St. Louis’ place in air-conditioning history

May 7, 2013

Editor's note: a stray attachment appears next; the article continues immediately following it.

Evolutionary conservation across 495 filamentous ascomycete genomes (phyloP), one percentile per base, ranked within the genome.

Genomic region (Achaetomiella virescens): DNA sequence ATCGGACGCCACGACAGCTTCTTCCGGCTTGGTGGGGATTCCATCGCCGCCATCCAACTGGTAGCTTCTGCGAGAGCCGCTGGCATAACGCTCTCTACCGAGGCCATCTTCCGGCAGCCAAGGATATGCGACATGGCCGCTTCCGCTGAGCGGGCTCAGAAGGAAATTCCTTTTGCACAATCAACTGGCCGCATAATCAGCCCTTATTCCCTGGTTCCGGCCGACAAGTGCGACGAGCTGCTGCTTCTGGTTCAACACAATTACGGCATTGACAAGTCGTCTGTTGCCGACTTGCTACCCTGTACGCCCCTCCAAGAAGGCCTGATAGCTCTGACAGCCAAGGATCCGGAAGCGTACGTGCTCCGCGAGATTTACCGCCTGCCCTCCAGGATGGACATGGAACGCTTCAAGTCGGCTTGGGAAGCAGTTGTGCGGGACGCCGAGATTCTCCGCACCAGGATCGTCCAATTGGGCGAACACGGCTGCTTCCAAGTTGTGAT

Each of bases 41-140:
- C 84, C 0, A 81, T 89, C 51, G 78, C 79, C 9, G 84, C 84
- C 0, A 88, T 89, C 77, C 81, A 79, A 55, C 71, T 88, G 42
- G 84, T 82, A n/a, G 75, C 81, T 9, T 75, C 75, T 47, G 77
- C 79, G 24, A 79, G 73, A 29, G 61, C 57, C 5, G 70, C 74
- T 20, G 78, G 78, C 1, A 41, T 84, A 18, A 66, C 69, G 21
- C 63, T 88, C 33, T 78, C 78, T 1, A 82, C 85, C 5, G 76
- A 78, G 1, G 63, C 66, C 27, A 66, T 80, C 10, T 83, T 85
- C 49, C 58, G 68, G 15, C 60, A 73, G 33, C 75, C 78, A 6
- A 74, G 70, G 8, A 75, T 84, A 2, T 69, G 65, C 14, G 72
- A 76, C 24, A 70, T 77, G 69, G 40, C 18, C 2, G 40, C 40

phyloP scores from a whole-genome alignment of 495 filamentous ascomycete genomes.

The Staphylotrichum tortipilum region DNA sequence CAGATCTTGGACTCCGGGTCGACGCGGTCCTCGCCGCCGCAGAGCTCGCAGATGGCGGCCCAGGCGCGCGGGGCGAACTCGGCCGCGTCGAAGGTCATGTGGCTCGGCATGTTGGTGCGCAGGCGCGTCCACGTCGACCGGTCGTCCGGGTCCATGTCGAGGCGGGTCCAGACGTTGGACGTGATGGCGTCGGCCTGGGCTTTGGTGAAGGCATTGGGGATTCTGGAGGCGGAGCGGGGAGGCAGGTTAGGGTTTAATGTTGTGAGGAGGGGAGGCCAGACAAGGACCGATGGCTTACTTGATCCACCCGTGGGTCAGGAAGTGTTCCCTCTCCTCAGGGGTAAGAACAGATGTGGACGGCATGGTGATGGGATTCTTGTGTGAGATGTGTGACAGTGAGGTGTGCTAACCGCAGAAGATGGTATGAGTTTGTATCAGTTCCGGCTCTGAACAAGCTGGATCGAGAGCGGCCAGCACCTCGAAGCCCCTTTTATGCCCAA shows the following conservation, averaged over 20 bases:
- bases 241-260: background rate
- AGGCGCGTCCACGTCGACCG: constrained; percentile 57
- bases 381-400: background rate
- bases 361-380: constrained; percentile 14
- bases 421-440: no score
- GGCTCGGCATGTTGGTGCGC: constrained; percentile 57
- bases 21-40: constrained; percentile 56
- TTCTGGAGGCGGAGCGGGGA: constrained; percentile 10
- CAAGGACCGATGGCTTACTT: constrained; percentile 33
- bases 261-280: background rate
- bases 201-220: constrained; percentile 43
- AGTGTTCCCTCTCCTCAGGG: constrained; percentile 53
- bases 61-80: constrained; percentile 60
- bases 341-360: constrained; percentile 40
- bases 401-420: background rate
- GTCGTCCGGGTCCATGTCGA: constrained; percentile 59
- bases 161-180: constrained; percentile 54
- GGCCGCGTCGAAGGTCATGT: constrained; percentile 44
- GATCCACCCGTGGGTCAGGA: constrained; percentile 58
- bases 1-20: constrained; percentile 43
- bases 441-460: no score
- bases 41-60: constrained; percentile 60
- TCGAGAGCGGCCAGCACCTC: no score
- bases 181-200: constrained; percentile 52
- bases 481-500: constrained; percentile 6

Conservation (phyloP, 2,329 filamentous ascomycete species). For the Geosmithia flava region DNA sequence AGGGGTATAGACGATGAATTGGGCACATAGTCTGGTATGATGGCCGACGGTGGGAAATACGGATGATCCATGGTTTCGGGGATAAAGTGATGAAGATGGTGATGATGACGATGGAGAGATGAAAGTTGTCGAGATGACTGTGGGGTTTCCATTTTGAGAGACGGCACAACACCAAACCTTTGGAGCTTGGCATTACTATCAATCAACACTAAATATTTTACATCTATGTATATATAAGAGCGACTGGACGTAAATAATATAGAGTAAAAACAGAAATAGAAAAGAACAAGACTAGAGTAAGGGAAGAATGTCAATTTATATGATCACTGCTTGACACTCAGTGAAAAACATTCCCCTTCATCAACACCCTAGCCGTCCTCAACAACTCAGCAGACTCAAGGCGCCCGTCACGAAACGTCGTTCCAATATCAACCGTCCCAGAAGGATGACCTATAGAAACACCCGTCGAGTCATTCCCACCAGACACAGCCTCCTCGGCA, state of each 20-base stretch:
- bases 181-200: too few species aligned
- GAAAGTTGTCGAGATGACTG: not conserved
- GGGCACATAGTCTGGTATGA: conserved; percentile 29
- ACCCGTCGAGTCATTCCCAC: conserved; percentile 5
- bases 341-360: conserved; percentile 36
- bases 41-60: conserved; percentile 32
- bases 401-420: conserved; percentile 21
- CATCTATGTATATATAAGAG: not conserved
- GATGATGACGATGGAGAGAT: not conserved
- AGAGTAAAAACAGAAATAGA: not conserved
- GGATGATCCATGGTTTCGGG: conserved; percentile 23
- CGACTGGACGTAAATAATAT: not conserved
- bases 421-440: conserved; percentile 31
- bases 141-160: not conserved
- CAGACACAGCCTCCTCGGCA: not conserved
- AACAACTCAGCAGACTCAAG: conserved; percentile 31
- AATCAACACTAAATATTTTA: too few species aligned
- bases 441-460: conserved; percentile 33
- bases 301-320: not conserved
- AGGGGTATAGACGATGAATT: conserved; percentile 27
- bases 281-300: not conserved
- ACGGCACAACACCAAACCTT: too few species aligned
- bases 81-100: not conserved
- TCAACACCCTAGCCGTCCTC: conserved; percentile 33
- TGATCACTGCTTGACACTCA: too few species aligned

ST. LOUIS • The 1904 World’s Fair in Forest Park helped make the ice cream cone famous. It also introduced to a mass audience another cooling sensation that, oddly, never got much press. The Missouri State Building, the host state’s own exhibition hall, had a large air-conditioning machine in the basement that cooled most of its rooms. The machine operated much like today’s central air-conditioning system in a typical American home — a system that has made oppressive heat such as we’ve seen this year much more bearable. “That was the first time great numbers of ordinary people were exposed to the comfort of air conditioning,” said Bernard Nagengast of Sidney, Ohio. Nagengast, an engineering consultant, said he had studied the history of refrigeration and air conditioning for four decades. He described the contribution of the World’s Fair to interior comfort in an article in 1999 for the ASHRAE Journal, a publication of the American Society of Heating, Refrigerating and Air-conditioning Engineers in Atlanta. His evidence is from the pages of an old trade publication, called Ice and Refrigeration, that discussed and explained the system in 1904. “That’s the only detail I have ever been able to find,” he said....

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